My laboratory centers on the topic of chromatin biology in health and disease, with a particular focus on histone proteins. Histones play a critical structural role by organizing and packaging DNA. Our genome encodes numerous histone variants, all of which are subject to a large number of posttranslational modifications. These variants, and modifications, help dictate proteins that bind local chromatin structures and therefore carry tremendous influence on the expression of underlying genes. This information can be transmitted through numerous cell cycles, and is believed to be epigenetic.
Two main themes have been developed in my lab, namely: i) the study of proteins that influence the inheritance of epigenetic information; and ii) the study of histone-binding proteins whose deregulation is pathogenic.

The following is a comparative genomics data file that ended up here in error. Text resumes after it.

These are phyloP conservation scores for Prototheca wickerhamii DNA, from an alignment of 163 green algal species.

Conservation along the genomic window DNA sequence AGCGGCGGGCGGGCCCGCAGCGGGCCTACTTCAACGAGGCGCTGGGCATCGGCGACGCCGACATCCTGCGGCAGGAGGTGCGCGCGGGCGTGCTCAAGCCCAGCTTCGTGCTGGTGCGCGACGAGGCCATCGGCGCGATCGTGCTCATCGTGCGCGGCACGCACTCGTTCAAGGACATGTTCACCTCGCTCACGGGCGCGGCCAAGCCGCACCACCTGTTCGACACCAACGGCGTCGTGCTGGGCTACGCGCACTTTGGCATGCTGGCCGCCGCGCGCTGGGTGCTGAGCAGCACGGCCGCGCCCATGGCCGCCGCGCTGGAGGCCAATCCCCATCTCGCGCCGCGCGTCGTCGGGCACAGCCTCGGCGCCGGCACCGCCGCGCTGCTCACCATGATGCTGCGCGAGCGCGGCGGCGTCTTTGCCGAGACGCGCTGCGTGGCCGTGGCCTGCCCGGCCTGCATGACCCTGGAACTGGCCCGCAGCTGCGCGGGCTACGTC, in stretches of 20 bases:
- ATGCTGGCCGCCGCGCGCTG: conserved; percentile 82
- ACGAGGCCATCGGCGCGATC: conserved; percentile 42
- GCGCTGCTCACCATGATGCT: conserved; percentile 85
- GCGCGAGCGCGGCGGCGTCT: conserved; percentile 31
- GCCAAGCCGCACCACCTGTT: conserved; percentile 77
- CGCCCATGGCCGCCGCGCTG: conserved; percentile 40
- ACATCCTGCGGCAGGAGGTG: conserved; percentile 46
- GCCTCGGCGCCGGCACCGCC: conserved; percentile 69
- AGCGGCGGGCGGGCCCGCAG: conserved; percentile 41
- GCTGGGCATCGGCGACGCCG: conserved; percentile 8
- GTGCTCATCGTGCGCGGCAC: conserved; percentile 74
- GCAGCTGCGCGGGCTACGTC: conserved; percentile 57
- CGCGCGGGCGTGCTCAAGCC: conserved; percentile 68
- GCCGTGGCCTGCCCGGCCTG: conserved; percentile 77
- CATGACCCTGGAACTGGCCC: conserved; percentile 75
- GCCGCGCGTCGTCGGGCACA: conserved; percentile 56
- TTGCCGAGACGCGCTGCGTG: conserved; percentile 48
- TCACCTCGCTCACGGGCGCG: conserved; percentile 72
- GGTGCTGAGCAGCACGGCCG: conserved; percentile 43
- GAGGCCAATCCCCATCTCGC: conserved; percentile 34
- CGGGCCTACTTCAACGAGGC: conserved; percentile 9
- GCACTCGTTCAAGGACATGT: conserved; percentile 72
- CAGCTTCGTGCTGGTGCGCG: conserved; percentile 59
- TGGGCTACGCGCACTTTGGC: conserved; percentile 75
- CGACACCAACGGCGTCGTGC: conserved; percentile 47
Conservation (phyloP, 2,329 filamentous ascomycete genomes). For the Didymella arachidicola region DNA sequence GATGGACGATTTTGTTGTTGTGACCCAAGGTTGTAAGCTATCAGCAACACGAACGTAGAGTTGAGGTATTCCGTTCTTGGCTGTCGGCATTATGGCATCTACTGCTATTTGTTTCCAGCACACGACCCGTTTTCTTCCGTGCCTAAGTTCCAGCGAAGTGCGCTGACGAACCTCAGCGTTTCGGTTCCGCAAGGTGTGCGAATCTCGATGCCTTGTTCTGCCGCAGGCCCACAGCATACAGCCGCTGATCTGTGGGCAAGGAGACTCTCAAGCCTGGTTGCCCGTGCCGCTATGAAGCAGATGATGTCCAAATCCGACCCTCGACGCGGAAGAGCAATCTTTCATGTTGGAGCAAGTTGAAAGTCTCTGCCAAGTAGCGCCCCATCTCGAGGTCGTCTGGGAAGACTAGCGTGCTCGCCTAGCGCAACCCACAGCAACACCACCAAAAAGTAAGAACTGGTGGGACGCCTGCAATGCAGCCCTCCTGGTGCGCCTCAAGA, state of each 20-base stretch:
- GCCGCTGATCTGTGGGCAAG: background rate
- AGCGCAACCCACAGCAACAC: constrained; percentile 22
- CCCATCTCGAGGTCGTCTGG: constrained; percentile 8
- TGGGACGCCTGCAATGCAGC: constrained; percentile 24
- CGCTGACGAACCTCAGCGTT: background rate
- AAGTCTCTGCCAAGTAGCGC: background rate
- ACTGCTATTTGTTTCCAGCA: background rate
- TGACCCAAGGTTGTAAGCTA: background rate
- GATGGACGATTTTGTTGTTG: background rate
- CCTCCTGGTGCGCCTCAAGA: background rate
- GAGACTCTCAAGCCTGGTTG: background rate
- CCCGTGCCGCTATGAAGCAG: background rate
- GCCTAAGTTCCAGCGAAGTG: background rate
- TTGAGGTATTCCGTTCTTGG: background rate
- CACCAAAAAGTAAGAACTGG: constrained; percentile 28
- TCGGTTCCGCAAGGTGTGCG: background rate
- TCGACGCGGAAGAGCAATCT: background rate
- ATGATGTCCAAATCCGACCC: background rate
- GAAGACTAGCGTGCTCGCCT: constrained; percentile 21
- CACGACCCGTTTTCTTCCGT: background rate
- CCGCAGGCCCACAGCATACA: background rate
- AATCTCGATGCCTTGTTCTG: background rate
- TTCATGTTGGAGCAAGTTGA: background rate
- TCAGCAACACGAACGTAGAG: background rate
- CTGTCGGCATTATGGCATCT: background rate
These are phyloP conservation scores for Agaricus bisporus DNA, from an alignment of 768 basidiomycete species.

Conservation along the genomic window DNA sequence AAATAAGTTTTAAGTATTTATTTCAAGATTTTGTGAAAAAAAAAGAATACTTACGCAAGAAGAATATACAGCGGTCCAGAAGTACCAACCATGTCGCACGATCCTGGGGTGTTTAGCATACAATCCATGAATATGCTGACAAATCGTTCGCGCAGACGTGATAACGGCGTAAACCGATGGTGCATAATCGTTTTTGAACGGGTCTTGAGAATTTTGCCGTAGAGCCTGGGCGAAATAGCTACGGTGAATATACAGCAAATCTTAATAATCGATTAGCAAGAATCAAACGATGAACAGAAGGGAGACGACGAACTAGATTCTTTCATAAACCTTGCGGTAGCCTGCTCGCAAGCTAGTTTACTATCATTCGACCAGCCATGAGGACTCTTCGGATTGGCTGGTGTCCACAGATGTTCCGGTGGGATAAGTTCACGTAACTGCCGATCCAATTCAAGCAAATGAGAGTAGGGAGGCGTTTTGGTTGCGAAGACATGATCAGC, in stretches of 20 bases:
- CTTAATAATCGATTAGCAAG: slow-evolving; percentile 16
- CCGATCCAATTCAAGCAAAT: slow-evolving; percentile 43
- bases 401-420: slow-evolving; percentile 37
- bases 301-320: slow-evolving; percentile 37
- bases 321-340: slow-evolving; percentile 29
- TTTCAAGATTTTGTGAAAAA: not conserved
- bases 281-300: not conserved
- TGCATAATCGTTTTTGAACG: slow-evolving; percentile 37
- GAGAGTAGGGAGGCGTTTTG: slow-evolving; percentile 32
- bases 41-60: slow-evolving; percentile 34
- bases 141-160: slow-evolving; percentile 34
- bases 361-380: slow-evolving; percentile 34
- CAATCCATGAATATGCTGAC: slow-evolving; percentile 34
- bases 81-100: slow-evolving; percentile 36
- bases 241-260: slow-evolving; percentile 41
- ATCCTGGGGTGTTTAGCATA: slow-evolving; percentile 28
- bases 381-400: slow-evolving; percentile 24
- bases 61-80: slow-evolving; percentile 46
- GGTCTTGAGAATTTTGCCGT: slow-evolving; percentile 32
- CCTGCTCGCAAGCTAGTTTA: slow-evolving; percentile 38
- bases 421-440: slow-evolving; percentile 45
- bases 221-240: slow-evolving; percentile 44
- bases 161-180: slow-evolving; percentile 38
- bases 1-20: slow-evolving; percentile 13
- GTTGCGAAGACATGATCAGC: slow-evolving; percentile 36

i) Inheritance of epigenetic information: While histones carry important information, they are also routinely displaced and modified as DNA is replicated, transcribed and repaired. We aim to understand the spatiotemporal regulation of epigenetic factors that cells utilize to maintain a transcriptional ‘memory’ through cell division.
ii) Histone binding proteins: Histones are chaperoned, moved, and bound by a myriad of proteins. In our studies, a particular emphasis is placed on the biochemical characterization of histones, histone chaperones, as well as other histone-binding proteins, and how their functions go awry in a number of childhood disorders.